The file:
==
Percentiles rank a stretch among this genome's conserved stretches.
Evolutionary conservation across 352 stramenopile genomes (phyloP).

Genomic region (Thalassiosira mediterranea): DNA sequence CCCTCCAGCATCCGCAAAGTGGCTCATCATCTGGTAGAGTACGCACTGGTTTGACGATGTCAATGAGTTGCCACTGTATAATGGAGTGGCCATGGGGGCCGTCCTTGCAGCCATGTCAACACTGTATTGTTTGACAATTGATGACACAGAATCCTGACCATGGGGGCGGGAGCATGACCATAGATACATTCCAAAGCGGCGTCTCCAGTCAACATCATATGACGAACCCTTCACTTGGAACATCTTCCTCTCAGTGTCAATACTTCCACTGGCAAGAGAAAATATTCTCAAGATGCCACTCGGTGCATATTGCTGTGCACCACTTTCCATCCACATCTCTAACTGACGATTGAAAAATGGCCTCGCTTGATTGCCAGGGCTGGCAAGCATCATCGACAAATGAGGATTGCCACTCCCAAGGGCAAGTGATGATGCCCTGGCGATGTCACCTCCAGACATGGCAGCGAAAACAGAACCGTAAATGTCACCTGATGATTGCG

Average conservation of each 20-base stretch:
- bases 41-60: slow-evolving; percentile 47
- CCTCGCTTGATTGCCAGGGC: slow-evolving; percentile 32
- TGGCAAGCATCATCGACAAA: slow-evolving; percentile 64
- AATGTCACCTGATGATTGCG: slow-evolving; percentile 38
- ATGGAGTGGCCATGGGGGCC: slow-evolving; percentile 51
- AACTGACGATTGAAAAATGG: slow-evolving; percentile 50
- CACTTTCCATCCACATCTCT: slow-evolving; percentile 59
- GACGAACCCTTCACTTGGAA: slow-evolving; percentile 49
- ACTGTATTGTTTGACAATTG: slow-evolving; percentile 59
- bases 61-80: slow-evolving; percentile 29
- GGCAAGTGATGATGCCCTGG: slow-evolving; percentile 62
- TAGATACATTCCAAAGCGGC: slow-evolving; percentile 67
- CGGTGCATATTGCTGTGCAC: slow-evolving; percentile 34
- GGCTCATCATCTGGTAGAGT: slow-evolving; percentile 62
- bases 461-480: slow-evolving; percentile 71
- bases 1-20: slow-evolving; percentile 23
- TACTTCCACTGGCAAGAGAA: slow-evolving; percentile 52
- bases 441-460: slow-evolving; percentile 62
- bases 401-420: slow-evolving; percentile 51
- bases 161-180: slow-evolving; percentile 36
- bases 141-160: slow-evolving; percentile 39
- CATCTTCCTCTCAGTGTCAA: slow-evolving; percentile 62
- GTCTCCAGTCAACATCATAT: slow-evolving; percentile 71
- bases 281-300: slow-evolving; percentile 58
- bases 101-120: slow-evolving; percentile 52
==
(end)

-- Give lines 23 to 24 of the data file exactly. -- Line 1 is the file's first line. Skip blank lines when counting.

- bases 401-420: slow-evolving; percentile 51
- bases 161-180: slow-evolving; percentile 36